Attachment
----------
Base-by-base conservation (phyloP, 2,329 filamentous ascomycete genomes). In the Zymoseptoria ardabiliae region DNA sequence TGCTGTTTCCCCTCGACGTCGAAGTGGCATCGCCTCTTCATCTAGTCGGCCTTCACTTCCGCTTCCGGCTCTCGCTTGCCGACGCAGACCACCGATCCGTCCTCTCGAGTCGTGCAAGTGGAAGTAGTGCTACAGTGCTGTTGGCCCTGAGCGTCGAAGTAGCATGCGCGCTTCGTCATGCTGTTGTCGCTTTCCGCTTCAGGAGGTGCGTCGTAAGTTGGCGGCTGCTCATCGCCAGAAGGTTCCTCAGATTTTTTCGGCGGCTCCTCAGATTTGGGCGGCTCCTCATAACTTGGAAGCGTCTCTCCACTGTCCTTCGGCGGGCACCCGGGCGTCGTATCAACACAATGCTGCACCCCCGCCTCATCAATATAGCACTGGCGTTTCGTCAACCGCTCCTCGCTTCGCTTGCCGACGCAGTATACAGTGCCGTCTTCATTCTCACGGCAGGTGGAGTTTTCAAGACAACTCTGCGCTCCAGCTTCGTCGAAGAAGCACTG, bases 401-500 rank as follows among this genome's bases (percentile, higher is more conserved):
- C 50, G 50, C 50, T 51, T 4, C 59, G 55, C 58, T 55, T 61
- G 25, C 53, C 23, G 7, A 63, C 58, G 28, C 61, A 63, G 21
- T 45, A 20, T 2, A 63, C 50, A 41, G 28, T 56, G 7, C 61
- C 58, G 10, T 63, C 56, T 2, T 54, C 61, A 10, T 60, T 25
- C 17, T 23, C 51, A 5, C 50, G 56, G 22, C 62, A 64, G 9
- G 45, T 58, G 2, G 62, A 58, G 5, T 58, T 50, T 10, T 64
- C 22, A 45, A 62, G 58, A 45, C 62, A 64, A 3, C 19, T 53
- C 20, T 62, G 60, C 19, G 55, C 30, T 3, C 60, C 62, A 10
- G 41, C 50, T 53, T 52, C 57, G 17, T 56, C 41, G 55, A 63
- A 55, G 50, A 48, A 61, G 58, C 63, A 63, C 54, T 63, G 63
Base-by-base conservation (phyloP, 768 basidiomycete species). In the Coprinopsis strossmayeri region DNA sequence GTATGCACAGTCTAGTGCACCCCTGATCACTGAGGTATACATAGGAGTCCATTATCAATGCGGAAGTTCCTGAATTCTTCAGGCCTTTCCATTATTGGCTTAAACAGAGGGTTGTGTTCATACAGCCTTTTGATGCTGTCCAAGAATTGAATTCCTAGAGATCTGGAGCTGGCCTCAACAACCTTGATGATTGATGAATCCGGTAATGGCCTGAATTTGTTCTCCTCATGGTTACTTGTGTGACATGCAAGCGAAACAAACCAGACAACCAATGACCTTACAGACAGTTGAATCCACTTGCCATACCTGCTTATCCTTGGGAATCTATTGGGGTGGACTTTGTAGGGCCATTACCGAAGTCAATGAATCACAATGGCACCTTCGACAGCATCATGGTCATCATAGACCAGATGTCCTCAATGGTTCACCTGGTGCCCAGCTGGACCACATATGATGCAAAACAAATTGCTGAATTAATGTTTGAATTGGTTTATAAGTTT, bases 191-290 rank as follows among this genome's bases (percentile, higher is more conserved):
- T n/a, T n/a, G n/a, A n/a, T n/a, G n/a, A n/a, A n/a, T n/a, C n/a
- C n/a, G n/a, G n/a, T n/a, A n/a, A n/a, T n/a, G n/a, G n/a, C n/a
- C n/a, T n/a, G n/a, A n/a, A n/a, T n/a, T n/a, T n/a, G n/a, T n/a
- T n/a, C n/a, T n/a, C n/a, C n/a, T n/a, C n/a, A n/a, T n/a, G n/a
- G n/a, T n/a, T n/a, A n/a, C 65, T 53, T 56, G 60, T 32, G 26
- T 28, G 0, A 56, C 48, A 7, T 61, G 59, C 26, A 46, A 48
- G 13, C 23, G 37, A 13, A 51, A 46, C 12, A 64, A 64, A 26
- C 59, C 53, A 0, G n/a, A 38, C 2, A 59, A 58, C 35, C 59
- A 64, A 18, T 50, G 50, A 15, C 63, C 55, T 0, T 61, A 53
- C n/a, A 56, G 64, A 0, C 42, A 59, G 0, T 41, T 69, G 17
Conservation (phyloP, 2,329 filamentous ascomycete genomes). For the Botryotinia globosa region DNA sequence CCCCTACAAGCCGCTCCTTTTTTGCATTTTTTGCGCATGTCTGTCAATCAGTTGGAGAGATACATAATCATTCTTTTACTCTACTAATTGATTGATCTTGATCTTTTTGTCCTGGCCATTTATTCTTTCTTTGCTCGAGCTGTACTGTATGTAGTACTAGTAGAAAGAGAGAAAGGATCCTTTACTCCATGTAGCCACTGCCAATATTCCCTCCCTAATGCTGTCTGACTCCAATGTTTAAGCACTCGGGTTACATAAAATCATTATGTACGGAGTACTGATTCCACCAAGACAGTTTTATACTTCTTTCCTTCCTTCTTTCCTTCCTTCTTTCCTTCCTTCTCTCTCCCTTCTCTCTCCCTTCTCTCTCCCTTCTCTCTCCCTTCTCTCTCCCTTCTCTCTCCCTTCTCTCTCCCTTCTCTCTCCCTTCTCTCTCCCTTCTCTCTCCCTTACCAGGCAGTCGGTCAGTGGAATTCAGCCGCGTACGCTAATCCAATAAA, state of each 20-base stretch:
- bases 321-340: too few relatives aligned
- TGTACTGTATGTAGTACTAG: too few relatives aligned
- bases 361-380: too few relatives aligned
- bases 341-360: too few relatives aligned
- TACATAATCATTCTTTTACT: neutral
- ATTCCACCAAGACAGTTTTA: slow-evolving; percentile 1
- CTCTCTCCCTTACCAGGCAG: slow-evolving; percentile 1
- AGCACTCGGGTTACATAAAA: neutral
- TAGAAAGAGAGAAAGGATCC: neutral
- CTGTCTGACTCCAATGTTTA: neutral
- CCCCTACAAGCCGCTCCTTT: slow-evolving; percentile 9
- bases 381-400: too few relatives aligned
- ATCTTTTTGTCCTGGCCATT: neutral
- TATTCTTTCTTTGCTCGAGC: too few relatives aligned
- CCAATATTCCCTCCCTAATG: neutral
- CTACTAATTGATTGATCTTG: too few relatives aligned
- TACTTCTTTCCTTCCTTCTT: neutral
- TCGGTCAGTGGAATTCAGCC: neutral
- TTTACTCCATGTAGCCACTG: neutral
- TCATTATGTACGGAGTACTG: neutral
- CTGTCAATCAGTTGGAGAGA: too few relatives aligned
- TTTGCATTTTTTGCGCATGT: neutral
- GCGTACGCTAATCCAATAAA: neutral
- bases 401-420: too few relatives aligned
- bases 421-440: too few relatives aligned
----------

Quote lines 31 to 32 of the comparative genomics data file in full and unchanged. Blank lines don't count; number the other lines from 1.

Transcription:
- AGCACTCGGGTTACATAAAA: neutral
- TAGAAAGAGAGAAAGGATCC: neutral